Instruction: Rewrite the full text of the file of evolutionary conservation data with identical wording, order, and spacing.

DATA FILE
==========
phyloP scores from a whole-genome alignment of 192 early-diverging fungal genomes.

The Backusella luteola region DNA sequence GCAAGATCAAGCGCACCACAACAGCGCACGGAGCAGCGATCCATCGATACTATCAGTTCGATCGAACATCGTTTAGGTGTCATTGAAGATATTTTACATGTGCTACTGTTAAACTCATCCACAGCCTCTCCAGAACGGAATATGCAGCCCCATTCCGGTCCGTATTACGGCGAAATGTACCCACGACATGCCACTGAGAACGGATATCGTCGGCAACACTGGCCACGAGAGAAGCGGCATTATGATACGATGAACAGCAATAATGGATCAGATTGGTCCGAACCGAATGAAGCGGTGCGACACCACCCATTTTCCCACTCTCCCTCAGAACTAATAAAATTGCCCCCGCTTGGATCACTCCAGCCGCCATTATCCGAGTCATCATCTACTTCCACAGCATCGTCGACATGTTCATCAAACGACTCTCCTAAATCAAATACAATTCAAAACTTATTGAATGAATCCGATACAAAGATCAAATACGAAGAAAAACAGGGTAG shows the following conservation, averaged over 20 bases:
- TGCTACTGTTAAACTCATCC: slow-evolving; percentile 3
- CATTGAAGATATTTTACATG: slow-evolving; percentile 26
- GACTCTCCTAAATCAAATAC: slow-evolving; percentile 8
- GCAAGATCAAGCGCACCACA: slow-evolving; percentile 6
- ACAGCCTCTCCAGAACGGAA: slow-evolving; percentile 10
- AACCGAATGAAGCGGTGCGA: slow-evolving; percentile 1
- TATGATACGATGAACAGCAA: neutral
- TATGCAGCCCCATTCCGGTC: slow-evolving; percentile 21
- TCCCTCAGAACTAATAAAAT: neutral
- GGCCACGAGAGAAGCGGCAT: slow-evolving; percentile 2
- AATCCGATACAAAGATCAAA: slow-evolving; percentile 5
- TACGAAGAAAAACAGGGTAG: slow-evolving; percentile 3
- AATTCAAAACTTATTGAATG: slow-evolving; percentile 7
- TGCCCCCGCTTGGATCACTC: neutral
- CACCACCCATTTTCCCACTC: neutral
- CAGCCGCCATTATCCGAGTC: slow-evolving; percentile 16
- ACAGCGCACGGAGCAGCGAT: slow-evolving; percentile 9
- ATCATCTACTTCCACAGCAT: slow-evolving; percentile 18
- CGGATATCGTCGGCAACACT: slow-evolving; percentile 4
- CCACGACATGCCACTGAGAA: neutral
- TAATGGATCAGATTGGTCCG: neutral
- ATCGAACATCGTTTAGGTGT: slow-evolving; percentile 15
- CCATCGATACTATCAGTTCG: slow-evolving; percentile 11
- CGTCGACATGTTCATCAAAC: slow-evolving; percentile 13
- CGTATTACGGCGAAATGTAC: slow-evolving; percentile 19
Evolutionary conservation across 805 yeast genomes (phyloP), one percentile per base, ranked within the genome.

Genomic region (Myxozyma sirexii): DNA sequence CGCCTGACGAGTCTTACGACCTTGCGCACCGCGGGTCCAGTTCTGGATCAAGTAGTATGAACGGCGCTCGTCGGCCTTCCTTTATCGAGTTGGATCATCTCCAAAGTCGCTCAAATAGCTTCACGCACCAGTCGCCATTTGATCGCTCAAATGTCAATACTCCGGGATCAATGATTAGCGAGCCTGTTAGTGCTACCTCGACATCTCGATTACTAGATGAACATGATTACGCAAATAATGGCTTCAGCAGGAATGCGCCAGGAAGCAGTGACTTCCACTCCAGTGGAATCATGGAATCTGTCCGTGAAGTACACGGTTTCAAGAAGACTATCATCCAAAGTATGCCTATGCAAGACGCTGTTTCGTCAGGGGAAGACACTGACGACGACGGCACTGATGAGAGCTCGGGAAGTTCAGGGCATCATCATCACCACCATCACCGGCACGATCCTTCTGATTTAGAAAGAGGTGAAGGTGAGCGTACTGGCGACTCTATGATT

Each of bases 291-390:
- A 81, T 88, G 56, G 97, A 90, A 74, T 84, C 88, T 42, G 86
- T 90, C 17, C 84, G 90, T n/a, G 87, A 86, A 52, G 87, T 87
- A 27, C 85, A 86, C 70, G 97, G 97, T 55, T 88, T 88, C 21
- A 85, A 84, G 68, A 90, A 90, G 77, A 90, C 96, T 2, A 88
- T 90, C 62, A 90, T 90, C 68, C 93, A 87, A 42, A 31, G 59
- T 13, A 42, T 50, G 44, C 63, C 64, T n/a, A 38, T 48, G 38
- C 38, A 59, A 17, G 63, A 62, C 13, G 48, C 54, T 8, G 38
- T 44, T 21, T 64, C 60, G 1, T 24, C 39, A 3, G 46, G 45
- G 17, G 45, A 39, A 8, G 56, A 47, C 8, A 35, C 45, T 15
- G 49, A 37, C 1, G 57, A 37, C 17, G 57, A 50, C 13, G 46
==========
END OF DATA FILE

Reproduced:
phyloP scores from a whole-genome alignment of 192 early-diverging fungal genomes.

The Backusella luteola region DNA sequence GCAAGATCAAGCGCACCACAACAGCGCACGGAGCAGCGATCCATCGATACTATCAGTTCGATCGAACATCGTTTAGGTGTCATTGAAGATATTTTACATGTGCTACTGTTAAACTCATCCACAGCCTCTCCAGAACGGAATATGCAGCCCCATTCCGGTCCGTATTACGGCGAAATGTACCCACGACATGCCACTGAGAACGGATATCGTCGGCAACACTGGCCACGAGAGAAGCGGCATTATGATACGATGAACAGCAATAATGGATCAGATTGGTCCGAACCGAATGAAGCGGTGCGACACCACCCATTTTCCCACTCTCCCTCAGAACTAATAAAATTGCCCCCGCTTGGATCACTCCAGCCGCCATTATCCGAGTCATCATCTACTTCCACAGCATCGTCGACATGTTCATCAAACGACTCTCCTAAATCAAATACAATTCAAAACTTATTGAATGAATCCGATACAAAGATCAAATACGAAGAAAAACAGGGTAG shows the following conservation, averaged over 20 bases:
- TGCTACTGTTAAACTCATCC: slow-evolving; percentile 3
- CATTGAAGATATTTTACATG: slow-evolving; percentile 26
- GACTCTCCTAAATCAAATAC: slow-evolving; percentile 8
- GCAAGATCAAGCGCACCACA: slow-evolving; percentile 6
- ACAGCCTCTCCAGAACGGAA: slow-evolving; percentile 10
- AACCGAATGAAGCGGTGCGA: slow-evolving; percentile 1
- TATGATACGATGAACAGCAA: neutral
- TATGCAGCCCCATTCCGGTC: slow-evolving; percentile 21
- TCCCTCAGAACTAATAAAAT: neutral
- GGCCACGAGAGAAGCGGCAT: slow-evolving; percentile 2
- AATCCGATACAAAGATCAAA: slow-evolving; percentile 5
- TACGAAGAAAAACAGGGTAG: slow-evolving; percentile 3
- AATTCAAAACTTATTGAATG: slow-evolving; percentile 7
- TGCCCCCGCTTGGATCACTC: neutral
- CACCACCCATTTTCCCACTC: neutral
- CAGCCGCCATTATCCGAGTC: slow-evolving; percentile 16
- ACAGCGCACGGAGCAGCGAT: slow-evolving; percentile 9
- ATCATCTACTTCCACAGCAT: slow-evolving; percentile 18
- CGGATATCGTCGGCAACACT: slow-evolving; percentile 4
- CCACGACATGCCACTGAGAA: neutral
- TAATGGATCAGATTGGTCCG: neutral
- ATCGAACATCGTTTAGGTGT: slow-evolving; percentile 15
- CCATCGATACTATCAGTTCG: slow-evolving; percentile 11
- CGTCGACATGTTCATCAAAC: slow-evolving; percentile 13
- CGTATTACGGCGAAATGTAC: slow-evolving; percentile 19
Evolutionary conservation across 805 yeast genomes (phyloP), one percentile per base, ranked within the genome.

Genomic region (Myxozyma sirexii): DNA sequence CGCCTGACGAGTCTTACGACCTTGCGCACCGCGGGTCCAGTTCTGGATCAAGTAGTATGAACGGCGCTCGTCGGCCTTCCTTTATCGAGTTGGATCATCTCCAAAGTCGCTCAAATAGCTTCACGCACCAGTCGCCATTTGATCGCTCAAATGTCAATACTCCGGGATCAATGATTAGCGAGCCTGTTAGTGCTACCTCGACATCTCGATTACTAGATGAACATGATTACGCAAATAATGGCTTCAGCAGGAATGCGCCAGGAAGCAGTGACTTCCACTCCAGTGGAATCATGGAATCTGTCCGTGAAGTACACGGTTTCAAGAAGACTATCATCCAAAGTATGCCTATGCAAGACGCTGTTTCGTCAGGGGAAGACACTGACGACGACGGCACTGATGAGAGCTCGGGAAGTTCAGGGCATCATCATCACCACCATCACCGGCACGATCCTTCTGATTTAGAAAGAGGTGAAGGTGAGCGTACTGGCGACTCTATGATT

Each of bases 291-390:
- A 81, T 88, G 56, G 97, A 90, A 74, T 84, C 88, T 42, G 86
- T 90, C 17, C 84, G 90, T n/a, G 87, A 86, A 52, G 87, T 87
- A 27, C 85, A 86, C 70, G 97, G 97, T 55, T 88, T 88, C 21
- A 85, A 84, G 68, A 90, A 90, G 77, A 90, C 96, T 2, A 88
- T 90, C 62, A 90, T 90, C 68, C 93, A 87, A 42, A 31, G 59
- T 13, A 42, T 50, G 44, C 63, C 64, T n/a, A 38, T 48, G 38
- C 38, A 59, A 17, G 63, A 62, C 13, G 48, C 54, T 8, G 38
- T 44, T 21, T 64, C 60, G 1, T 24, C 39, A 3, G 46, G 45
- G 17, G 45, A 39, A 8, G 56, A 47, C 8, A 35, C 45, T 15
- G 49, A 37, C 1, G 57, A 37, C 17, G 57, A 50, C 13, G 46